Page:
At Dunedin, by virtue of the types and condition of heritage building stock present, accessible bulldings of good floor size can be picked up relatively cheaply for earthquake strengthening and adaptive reuse – and be made to pay their way.

        Right now this activity, at a certain scale of building, can deliver more cheaply than new build in providing prestige leasing space; and good tenants are available.

        The developers of these properties are likely to have a high level of expertise in feasibility, design, engineering and project management (or the ability to teamwork with colleagues/co-investors to bring that in; or they’ll buy it in using locals well recognised in the building sector for successful retrofitting, adaptive reuse and conservation work). The developers – not scared of pitching in with the labouring work – are also likely to have a proven track record with commercial bankers and insurance brokers.

        In a city with a heavily indebted council, the options for assisting building owners are severely constrained. In parts of Europe central government pays for strengthening work to be done. Instead, we have Dave Cull muddling along before the foul winds of Gerry Brownlee hit. Brownlee’s treatment of Christchurch will come to haunt legislation for historic heritage nationwide, before long.

        ODT sub editors and online editors have their fun, don’t they. Pull a mean line from the reporter’s final draft, then find a photo some dude cropped from something else in preference to using the professional ODT file photo held. They like doing this to DCC officials and councillors too.

        • Elizabeth

          The industrial harbourside area is one of Dunedin’s treasures.

          ### ODT Online Mon, 9 Jul 2012
          Bricks and sawtooth roofs abound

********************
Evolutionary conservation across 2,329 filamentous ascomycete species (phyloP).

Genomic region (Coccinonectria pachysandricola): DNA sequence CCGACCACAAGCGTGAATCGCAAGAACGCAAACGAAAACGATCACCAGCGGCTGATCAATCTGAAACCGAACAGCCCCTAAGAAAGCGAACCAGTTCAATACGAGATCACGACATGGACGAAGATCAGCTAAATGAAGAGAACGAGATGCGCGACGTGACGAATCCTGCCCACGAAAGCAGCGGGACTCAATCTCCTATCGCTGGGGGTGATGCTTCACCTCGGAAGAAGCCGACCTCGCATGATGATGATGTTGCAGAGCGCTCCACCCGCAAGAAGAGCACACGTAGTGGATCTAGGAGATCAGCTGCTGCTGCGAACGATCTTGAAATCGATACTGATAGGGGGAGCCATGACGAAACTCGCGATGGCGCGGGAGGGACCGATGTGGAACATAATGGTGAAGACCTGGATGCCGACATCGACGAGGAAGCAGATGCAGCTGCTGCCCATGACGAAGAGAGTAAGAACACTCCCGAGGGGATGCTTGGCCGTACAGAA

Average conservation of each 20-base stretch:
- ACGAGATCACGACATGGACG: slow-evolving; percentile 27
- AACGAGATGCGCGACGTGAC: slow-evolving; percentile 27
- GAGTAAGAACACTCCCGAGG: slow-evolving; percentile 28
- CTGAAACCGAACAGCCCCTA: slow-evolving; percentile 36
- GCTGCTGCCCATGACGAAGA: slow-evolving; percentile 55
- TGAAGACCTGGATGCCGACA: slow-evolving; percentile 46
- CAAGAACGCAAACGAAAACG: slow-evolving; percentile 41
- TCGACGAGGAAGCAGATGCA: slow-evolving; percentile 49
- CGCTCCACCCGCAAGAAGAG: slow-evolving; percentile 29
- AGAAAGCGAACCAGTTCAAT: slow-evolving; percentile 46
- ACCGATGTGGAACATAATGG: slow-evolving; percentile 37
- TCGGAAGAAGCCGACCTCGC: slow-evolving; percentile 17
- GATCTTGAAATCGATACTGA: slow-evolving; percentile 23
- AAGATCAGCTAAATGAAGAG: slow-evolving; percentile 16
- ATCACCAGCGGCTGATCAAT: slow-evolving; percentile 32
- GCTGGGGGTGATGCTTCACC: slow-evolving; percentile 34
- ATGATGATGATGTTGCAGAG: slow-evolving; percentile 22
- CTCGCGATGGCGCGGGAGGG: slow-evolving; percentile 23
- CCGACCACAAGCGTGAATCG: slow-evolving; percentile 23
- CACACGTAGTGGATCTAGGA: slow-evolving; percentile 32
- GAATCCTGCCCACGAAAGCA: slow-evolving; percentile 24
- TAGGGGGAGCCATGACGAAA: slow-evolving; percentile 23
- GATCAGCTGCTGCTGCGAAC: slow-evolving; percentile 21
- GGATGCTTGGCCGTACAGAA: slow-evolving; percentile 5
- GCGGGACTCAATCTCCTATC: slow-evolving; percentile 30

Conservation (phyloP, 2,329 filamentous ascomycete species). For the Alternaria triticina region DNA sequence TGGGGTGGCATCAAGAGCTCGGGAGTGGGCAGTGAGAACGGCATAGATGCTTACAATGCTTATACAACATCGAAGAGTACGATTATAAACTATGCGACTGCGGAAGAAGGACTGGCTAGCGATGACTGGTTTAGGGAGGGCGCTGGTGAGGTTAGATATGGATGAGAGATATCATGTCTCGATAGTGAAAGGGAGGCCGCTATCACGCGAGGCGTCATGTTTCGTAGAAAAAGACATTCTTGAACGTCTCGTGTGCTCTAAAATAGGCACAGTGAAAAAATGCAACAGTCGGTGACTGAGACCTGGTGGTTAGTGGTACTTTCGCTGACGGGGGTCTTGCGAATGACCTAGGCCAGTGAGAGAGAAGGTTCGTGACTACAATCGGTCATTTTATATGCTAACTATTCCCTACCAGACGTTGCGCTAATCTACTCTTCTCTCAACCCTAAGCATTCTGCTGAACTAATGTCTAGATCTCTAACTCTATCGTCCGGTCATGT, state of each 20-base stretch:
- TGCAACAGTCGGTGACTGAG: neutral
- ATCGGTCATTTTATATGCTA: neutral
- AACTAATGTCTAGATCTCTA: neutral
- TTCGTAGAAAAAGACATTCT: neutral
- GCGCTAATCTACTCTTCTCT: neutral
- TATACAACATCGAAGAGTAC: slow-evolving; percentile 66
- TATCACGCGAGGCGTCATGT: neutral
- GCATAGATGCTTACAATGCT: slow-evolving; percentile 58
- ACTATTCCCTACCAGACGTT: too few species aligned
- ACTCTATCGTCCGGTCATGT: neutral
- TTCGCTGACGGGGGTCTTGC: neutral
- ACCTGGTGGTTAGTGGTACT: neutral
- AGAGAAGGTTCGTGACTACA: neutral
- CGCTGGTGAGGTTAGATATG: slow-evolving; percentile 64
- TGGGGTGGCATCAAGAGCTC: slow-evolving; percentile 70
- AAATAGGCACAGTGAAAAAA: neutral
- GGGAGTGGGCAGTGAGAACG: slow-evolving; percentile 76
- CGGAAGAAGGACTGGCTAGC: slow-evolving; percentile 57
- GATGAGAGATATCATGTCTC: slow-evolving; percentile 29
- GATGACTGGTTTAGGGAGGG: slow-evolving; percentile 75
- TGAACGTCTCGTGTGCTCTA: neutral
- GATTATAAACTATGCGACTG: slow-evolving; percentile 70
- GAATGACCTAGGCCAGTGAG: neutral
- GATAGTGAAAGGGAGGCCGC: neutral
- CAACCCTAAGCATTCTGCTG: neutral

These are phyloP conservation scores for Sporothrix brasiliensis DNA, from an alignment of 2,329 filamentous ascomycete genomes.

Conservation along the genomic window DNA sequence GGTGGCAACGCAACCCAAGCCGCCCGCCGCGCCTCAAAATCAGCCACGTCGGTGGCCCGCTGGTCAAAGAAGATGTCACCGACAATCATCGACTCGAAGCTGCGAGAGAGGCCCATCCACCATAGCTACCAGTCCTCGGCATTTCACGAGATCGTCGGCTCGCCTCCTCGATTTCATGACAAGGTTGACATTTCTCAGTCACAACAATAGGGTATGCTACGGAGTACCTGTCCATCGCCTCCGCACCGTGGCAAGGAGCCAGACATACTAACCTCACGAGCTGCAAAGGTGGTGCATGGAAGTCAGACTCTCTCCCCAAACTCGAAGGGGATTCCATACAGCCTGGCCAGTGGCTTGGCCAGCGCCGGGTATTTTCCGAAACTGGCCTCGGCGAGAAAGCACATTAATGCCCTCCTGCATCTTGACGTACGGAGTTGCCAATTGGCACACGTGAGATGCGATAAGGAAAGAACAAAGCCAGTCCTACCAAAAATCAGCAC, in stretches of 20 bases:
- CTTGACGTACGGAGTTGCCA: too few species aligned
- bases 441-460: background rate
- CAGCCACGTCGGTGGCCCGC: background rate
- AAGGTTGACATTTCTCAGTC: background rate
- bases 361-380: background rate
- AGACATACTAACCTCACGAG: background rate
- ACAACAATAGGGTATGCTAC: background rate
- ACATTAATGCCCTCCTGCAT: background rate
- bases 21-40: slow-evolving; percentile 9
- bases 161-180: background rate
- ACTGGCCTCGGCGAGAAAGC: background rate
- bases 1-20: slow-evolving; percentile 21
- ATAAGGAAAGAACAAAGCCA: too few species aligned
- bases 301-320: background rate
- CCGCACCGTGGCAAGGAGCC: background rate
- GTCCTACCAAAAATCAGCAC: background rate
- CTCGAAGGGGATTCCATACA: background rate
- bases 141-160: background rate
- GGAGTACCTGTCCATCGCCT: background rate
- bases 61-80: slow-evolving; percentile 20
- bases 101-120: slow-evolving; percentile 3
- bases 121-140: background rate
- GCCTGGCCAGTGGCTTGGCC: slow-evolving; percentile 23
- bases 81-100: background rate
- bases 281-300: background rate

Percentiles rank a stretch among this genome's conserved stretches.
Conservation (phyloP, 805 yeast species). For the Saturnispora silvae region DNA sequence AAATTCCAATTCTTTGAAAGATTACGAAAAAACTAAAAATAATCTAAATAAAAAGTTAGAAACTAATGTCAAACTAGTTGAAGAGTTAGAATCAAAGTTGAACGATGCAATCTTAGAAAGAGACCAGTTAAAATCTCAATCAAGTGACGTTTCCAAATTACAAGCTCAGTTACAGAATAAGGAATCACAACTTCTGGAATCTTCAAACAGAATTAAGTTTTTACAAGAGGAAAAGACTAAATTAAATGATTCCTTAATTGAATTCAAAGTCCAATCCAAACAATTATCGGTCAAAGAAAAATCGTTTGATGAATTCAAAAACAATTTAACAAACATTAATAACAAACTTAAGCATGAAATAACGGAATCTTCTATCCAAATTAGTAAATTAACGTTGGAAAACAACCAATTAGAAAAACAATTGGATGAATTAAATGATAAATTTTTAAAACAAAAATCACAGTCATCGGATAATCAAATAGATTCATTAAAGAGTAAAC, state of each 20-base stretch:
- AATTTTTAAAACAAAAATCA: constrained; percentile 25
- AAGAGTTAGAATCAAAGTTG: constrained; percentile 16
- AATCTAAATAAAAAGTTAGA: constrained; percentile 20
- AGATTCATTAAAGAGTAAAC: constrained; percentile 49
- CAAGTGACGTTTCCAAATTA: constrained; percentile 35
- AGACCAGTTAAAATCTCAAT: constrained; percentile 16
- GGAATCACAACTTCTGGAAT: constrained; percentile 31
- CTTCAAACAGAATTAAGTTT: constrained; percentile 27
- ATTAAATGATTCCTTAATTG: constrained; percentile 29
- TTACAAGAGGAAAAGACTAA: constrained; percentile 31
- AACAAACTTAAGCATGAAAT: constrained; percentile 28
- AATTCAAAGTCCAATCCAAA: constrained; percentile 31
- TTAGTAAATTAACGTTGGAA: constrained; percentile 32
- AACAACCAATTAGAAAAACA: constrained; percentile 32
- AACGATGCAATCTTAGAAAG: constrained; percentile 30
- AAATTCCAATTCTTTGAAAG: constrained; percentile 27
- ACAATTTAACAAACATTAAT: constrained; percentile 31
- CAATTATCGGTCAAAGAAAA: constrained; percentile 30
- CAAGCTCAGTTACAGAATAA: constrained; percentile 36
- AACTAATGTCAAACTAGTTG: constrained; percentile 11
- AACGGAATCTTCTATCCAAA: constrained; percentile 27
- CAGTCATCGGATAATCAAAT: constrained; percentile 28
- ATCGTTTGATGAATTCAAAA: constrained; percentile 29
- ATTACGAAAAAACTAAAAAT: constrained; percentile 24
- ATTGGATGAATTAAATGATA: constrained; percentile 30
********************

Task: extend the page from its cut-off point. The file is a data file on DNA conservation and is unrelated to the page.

By Tony Eyre
          The Dunedin City Council’s recent district plan change to allow for the possibility of a much truncated harbourside zone for the development of cafes, apartments and public open spaces in the area south of the Steamer Basin was announced without too much evident fanfare. The original proposal was mooted more than a decade ago and, after opposition from business groups and an appeal to the Environment Court, the council agreed to drop stage two of the plan which incorporated a section of the historic harbourside industrial area between Fryatt and Mason Sts. Much of the block of industrial land enclosed between Fryatt, Wickliffe, Ward and Thomas Burns Sts was progressively reclaimed from the sea from the 1860s. Dunedin’s rail corridor has dissected this enclave from the inner city and today the industries within make a huge economic contribution to the city’s wellbeing.
          Read more

          • Tony Eyre is a Dunedin writer.

          NZHPT registered the Dunedin Harbourside Historic Area on 4 April 2008.
          See area map in the following reports.
          Summary | Full report

  2. Hype O'Thermia

    For the sake of examining two polar absurdities of argument, let’s note the stadium as an money-earning attraction compared with a city with a range of cultural attractions, wildlife, food and active recreational opportunities, with a built environment that though warehouse vs warehouse, commercial building vs commercial building may not be unique but whose whole arrangement – streetscapes, vistas – is definitely Dunedin NZ not some-generic-where else. Which is going to provide long-term value, huh? Someone whisper the answer to the council, please.